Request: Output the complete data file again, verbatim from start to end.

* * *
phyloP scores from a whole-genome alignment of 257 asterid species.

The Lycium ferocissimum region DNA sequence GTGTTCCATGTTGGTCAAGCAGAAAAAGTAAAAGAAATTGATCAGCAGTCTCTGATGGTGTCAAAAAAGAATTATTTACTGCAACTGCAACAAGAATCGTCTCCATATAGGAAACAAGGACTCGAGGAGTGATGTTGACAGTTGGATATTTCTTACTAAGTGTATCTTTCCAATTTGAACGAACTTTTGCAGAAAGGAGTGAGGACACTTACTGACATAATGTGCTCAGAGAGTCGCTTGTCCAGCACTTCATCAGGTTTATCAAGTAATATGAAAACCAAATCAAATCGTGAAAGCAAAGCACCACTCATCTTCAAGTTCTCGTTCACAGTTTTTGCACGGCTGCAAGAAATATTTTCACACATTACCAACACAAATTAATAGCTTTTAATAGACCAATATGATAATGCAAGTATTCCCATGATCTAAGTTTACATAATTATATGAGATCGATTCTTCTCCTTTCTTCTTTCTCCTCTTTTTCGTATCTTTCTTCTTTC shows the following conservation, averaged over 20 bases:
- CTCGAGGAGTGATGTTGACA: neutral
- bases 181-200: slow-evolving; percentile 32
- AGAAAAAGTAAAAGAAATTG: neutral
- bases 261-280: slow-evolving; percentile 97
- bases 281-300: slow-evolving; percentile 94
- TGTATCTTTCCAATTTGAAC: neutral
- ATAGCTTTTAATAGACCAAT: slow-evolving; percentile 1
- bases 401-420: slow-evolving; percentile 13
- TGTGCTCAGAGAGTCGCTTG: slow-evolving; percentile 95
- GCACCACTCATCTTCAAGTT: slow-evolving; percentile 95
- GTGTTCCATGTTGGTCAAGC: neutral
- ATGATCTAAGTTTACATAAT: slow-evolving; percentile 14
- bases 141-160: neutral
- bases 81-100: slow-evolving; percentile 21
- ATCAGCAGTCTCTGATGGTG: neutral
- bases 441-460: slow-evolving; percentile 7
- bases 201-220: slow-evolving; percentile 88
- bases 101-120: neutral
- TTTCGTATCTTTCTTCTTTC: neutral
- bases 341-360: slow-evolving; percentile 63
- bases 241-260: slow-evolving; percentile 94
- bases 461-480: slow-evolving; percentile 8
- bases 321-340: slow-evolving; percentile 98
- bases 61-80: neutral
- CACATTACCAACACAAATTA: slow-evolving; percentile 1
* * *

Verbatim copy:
phyloP scores from a whole-genome alignment of 257 asterid species.

The Lycium ferocissimum region DNA sequence GTGTTCCATGTTGGTCAAGCAGAAAAAGTAAAAGAAATTGATCAGCAGTCTCTGATGGTGTCAAAAAAGAATTATTTACTGCAACTGCAACAAGAATCGTCTCCATATAGGAAACAAGGACTCGAGGAGTGATGTTGACAGTTGGATATTTCTTACTAAGTGTATCTTTCCAATTTGAACGAACTTTTGCAGAAAGGAGTGAGGACACTTACTGACATAATGTGCTCAGAGAGTCGCTTGTCCAGCACTTCATCAGGTTTATCAAGTAATATGAAAACCAAATCAAATCGTGAAAGCAAAGCACCACTCATCTTCAAGTTCTCGTTCACAGTTTTTGCACGGCTGCAAGAAATATTTTCACACATTACCAACACAAATTAATAGCTTTTAATAGACCAATATGATAATGCAAGTATTCCCATGATCTAAGTTTACATAATTATATGAGATCGATTCTTCTCCTTTCTTCTTTCTCCTCTTTTTCGTATCTTTCTTCTTTC shows the following conservation, averaged over 20 bases:
- CTCGAGGAGTGATGTTGACA: neutral
- bases 181-200: slow-evolving; percentile 32
- AGAAAAAGTAAAAGAAATTG: neutral
- bases 261-280: slow-evolving; percentile 97
- bases 281-300: slow-evolving; percentile 94
- TGTATCTTTCCAATTTGAAC: neutral
- ATAGCTTTTAATAGACCAAT: slow-evolving; percentile 1
- bases 401-420: slow-evolving; percentile 13
- TGTGCTCAGAGAGTCGCTTG: slow-evolving; percentile 95
- GCACCACTCATCTTCAAGTT: slow-evolving; percentile 95
- GTGTTCCATGTTGGTCAAGC: neutral
- ATGATCTAAGTTTACATAAT: slow-evolving; percentile 14
- bases 141-160: neutral
- bases 81-100: slow-evolving; percentile 21
- ATCAGCAGTCTCTGATGGTG: neutral
- bases 441-460: slow-evolving; percentile 7
- bases 201-220: slow-evolving; percentile 88
- bases 101-120: neutral
- TTTCGTATCTTTCTTCTTTC: neutral
- bases 341-360: slow-evolving; percentile 63
- bases 241-260: slow-evolving; percentile 94
- bases 461-480: slow-evolving; percentile 8
- bases 321-340: slow-evolving; percentile 98
- bases 61-80: neutral
- CACATTACCAACACAAATTA: slow-evolving; percentile 1